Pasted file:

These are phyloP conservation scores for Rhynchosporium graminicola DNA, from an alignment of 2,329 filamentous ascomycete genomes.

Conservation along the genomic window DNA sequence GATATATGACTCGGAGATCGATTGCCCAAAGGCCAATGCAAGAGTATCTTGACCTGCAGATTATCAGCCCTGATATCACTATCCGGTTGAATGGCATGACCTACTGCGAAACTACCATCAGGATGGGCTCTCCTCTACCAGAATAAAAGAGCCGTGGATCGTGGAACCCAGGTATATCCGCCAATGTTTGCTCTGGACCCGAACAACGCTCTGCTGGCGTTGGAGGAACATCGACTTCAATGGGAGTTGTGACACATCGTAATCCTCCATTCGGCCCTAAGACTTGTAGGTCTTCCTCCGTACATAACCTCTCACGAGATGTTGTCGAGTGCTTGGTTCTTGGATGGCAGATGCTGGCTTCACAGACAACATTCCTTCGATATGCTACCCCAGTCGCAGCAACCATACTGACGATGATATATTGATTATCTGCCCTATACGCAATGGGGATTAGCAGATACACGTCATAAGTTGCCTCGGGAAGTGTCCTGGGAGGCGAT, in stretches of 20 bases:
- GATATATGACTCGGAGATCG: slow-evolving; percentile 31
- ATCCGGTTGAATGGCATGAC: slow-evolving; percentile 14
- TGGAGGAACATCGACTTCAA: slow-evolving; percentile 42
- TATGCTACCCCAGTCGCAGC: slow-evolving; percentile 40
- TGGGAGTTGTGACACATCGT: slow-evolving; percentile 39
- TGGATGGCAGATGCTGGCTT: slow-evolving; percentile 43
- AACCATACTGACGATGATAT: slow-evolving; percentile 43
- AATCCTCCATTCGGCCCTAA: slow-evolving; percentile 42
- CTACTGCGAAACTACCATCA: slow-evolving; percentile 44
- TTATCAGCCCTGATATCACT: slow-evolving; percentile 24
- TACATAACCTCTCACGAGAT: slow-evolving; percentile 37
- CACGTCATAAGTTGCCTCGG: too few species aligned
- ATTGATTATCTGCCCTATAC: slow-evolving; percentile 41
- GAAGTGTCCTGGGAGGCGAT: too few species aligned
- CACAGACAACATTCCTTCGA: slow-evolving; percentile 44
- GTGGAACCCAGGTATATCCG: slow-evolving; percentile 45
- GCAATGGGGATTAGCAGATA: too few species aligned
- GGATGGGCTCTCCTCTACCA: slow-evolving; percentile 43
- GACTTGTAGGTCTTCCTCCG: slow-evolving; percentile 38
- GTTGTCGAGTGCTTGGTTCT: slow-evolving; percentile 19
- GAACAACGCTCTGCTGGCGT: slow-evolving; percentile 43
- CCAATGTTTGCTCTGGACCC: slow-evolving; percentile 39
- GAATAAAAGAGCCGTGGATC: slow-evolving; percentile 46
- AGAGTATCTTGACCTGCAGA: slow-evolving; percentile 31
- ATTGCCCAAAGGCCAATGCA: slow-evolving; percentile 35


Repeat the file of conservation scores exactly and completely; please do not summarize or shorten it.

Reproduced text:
These are phyloP conservation scores for Rhynchosporium graminicola DNA, from an alignment of 2,329 filamentous ascomycete genomes.

Conservation along the genomic window DNA sequence GATATATGACTCGGAGATCGATTGCCCAAAGGCCAATGCAAGAGTATCTTGACCTGCAGATTATCAGCCCTGATATCACTATCCGGTTGAATGGCATGACCTACTGCGAAACTACCATCAGGATGGGCTCTCCTCTACCAGAATAAAAGAGCCGTGGATCGTGGAACCCAGGTATATCCGCCAATGTTTGCTCTGGACCCGAACAACGCTCTGCTGGCGTTGGAGGAACATCGACTTCAATGGGAGTTGTGACACATCGTAATCCTCCATTCGGCCCTAAGACTTGTAGGTCTTCCTCCGTACATAACCTCTCACGAGATGTTGTCGAGTGCTTGGTTCTTGGATGGCAGATGCTGGCTTCACAGACAACATTCCTTCGATATGCTACCCCAGTCGCAGCAACCATACTGACGATGATATATTGATTATCTGCCCTATACGCAATGGGGATTAGCAGATACACGTCATAAGTTGCCTCGGGAAGTGTCCTGGGAGGCGAT, in stretches of 20 bases:
- GATATATGACTCGGAGATCG: slow-evolving; percentile 31
- ATCCGGTTGAATGGCATGAC: slow-evolving; percentile 14
- TGGAGGAACATCGACTTCAA: slow-evolving; percentile 42
- TATGCTACCCCAGTCGCAGC: slow-evolving; percentile 40
- TGGGAGTTGTGACACATCGT: slow-evolving; percentile 39
- TGGATGGCAGATGCTGGCTT: slow-evolving; percentile 43
- AACCATACTGACGATGATAT: slow-evolving; percentile 43
- AATCCTCCATTCGGCCCTAA: slow-evolving; percentile 42
- CTACTGCGAAACTACCATCA: slow-evolving; percentile 44
- TTATCAGCCCTGATATCACT: slow-evolving; percentile 24
- TACATAACCTCTCACGAGAT: slow-evolving; percentile 37
- CACGTCATAAGTTGCCTCGG: too few species aligned
- ATTGATTATCTGCCCTATAC: slow-evolving; percentile 41
- GAAGTGTCCTGGGAGGCGAT: too few species aligned
- CACAGACAACATTCCTTCGA: slow-evolving; percentile 44
- GTGGAACCCAGGTATATCCG: slow-evolving; percentile 45
- GCAATGGGGATTAGCAGATA: too few species aligned
- GGATGGGCTCTCCTCTACCA: slow-evolving; percentile 43
- GACTTGTAGGTCTTCCTCCG: slow-evolving; percentile 38
- GTTGTCGAGTGCTTGGTTCT: slow-evolving; percentile 19
- GAACAACGCTCTGCTGGCGT: slow-evolving; percentile 43
- CCAATGTTTGCTCTGGACCC: slow-evolving; percentile 39
- GAATAAAAGAGCCGTGGATC: slow-evolving; percentile 46
- AGAGTATCTTGACCTGCAGA: slow-evolving; percentile 31
- ATTGCCCAAAGGCCAATGCA: slow-evolving; percentile 35